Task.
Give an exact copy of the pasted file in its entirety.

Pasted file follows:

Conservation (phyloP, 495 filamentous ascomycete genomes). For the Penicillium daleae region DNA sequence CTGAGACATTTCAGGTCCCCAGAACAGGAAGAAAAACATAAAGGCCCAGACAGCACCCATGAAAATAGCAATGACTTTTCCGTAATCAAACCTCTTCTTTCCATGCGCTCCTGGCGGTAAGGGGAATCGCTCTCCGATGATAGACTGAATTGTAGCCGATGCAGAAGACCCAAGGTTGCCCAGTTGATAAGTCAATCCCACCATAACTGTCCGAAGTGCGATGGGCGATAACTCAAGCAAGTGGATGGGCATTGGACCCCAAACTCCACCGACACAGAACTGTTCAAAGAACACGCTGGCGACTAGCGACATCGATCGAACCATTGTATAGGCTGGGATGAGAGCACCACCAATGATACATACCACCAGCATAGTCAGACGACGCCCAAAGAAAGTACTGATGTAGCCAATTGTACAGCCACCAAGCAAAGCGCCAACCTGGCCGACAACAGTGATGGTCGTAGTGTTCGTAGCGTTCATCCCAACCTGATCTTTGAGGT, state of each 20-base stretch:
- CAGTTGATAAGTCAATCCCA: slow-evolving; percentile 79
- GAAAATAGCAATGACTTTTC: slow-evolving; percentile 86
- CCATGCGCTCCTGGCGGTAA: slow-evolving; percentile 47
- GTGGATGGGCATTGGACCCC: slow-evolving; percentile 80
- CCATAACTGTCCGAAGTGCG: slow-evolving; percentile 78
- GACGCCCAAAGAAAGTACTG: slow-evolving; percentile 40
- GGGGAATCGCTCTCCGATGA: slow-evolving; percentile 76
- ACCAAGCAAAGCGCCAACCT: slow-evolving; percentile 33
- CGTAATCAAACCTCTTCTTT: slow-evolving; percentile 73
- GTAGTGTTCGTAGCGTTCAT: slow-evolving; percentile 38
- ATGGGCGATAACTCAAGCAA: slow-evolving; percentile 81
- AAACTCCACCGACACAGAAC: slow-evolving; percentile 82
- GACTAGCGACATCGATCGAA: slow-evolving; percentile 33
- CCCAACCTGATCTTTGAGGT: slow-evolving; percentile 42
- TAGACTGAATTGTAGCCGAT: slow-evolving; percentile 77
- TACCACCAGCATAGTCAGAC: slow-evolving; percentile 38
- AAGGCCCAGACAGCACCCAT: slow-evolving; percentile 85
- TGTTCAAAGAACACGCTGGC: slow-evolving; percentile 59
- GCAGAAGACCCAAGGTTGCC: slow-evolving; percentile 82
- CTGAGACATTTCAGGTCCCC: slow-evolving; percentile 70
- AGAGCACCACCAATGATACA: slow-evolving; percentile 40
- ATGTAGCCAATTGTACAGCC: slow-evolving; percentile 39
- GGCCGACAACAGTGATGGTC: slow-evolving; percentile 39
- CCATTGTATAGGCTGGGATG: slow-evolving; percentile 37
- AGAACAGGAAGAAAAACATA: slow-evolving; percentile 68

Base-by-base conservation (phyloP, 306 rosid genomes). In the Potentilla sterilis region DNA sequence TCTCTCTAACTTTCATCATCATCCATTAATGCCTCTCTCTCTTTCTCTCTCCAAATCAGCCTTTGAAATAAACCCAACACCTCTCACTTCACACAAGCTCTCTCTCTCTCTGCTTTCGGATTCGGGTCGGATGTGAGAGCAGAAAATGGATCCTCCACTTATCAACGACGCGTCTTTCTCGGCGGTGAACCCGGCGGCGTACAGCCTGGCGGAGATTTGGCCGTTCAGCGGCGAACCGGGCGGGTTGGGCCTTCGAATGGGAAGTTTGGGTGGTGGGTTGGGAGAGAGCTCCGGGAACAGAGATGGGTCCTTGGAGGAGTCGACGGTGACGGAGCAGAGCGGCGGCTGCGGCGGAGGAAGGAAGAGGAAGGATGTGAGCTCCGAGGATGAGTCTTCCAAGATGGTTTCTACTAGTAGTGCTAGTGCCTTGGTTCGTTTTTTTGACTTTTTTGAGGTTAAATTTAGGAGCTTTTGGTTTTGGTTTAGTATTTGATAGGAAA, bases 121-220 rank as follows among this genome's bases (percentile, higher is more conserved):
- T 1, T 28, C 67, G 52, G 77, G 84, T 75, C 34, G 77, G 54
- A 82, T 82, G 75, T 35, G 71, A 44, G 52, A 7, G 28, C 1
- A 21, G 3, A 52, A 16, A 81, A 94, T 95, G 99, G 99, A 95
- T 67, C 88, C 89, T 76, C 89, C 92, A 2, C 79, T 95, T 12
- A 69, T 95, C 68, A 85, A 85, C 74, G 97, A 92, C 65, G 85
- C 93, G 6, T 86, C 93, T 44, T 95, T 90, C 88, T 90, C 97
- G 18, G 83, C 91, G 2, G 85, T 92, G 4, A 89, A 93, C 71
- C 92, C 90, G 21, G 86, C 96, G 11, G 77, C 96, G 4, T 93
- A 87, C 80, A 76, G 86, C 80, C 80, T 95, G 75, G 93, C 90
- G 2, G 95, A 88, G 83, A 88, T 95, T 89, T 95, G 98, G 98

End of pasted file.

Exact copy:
Conservation (phyloP, 495 filamentous ascomycete genomes). For the Penicillium daleae region DNA sequence CTGAGACATTTCAGGTCCCCAGAACAGGAAGAAAAACATAAAGGCCCAGACAGCACCCATGAAAATAGCAATGACTTTTCCGTAATCAAACCTCTTCTTTCCATGCGCTCCTGGCGGTAAGGGGAATCGCTCTCCGATGATAGACTGAATTGTAGCCGATGCAGAAGACCCAAGGTTGCCCAGTTGATAAGTCAATCCCACCATAACTGTCCGAAGTGCGATGGGCGATAACTCAAGCAAGTGGATGGGCATTGGACCCCAAACTCCACCGACACAGAACTGTTCAAAGAACACGCTGGCGACTAGCGACATCGATCGAACCATTGTATAGGCTGGGATGAGAGCACCACCAATGATACATACCACCAGCATAGTCAGACGACGCCCAAAGAAAGTACTGATGTAGCCAATTGTACAGCCACCAAGCAAAGCGCCAACCTGGCCGACAACAGTGATGGTCGTAGTGTTCGTAGCGTTCATCCCAACCTGATCTTTGAGGT, state of each 20-base stretch:
- CAGTTGATAAGTCAATCCCA: slow-evolving; percentile 79
- GAAAATAGCAATGACTTTTC: slow-evolving; percentile 86
- CCATGCGCTCCTGGCGGTAA: slow-evolving; percentile 47
- GTGGATGGGCATTGGACCCC: slow-evolving; percentile 80
- CCATAACTGTCCGAAGTGCG: slow-evolving; percentile 78
- GACGCCCAAAGAAAGTACTG: slow-evolving; percentile 40
- GGGGAATCGCTCTCCGATGA: slow-evolving; percentile 76
- ACCAAGCAAAGCGCCAACCT: slow-evolving; percentile 33
- CGTAATCAAACCTCTTCTTT: slow-evolving; percentile 73
- GTAGTGTTCGTAGCGTTCAT: slow-evolving; percentile 38
- ATGGGCGATAACTCAAGCAA: slow-evolving; percentile 81
- AAACTCCACCGACACAGAAC: slow-evolving; percentile 82
- GACTAGCGACATCGATCGAA: slow-evolving; percentile 33
- CCCAACCTGATCTTTGAGGT: slow-evolving; percentile 42
- TAGACTGAATTGTAGCCGAT: slow-evolving; percentile 77
- TACCACCAGCATAGTCAGAC: slow-evolving; percentile 38
- AAGGCCCAGACAGCACCCAT: slow-evolving; percentile 85
- TGTTCAAAGAACACGCTGGC: slow-evolving; percentile 59
- GCAGAAGACCCAAGGTTGCC: slow-evolving; percentile 82
- CTGAGACATTTCAGGTCCCC: slow-evolving; percentile 70
- AGAGCACCACCAATGATACA: slow-evolving; percentile 40
- ATGTAGCCAATTGTACAGCC: slow-evolving; percentile 39
- GGCCGACAACAGTGATGGTC: slow-evolving; percentile 39
- CCATTGTATAGGCTGGGATG: slow-evolving; percentile 37
- AGAACAGGAAGAAAAACATA: slow-evolving; percentile 68

Base-by-base conservation (phyloP, 306 rosid genomes). In the Potentilla sterilis region DNA sequence TCTCTCTAACTTTCATCATCATCCATTAATGCCTCTCTCTCTTTCTCTCTCCAAATCAGCCTTTGAAATAAACCCAACACCTCTCACTTCACACAAGCTCTCTCTCTCTCTGCTTTCGGATTCGGGTCGGATGTGAGAGCAGAAAATGGATCCTCCACTTATCAACGACGCGTCTTTCTCGGCGGTGAACCCGGCGGCGTACAGCCTGGCGGAGATTTGGCCGTTCAGCGGCGAACCGGGCGGGTTGGGCCTTCGAATGGGAAGTTTGGGTGGTGGGTTGGGAGAGAGCTCCGGGAACAGAGATGGGTCCTTGGAGGAGTCGACGGTGACGGAGCAGAGCGGCGGCTGCGGCGGAGGAAGGAAGAGGAAGGATGTGAGCTCCGAGGATGAGTCTTCCAAGATGGTTTCTACTAGTAGTGCTAGTGCCTTGGTTCGTTTTTTTGACTTTTTTGAGGTTAAATTTAGGAGCTTTTGGTTTTGGTTTAGTATTTGATAGGAAA, bases 121-220 rank as follows among this genome's bases (percentile, higher is more conserved):
- T 1, T 28, C 67, G 52, G 77, G 84, T 75, C 34, G 77, G 54
- A 82, T 82, G 75, T 35, G 71, A 44, G 52, A 7, G 28, C 1
- A 21, G 3, A 52, A 16, A 81, A 94, T 95, G 99, G 99, A 95
- T 67, C 88, C 89, T 76, C 89, C 92, A 2, C 79, T 95, T 12
- A 69, T 95, C 68, A 85, A 85, C 74, G 97, A 92, C 65, G 85
- C 93, G 6, T 86, C 93, T 44, T 95, T 90, C 88, T 90, C 97
- G 18, G 83, C 91, G 2, G 85, T 92, G 4, A 89, A 93, C 71
- C 92, C 90, G 21, G 86, C 96, G 11, G 77, C 96, G 4, T 93
- A 87, C 80, A 76, G 86, C 80, C 80, T 95, G 75, G 93, C 90
- G 2, G 95, A 88, G 83, A 88, T 95, T 89, T 95, G 98, G 98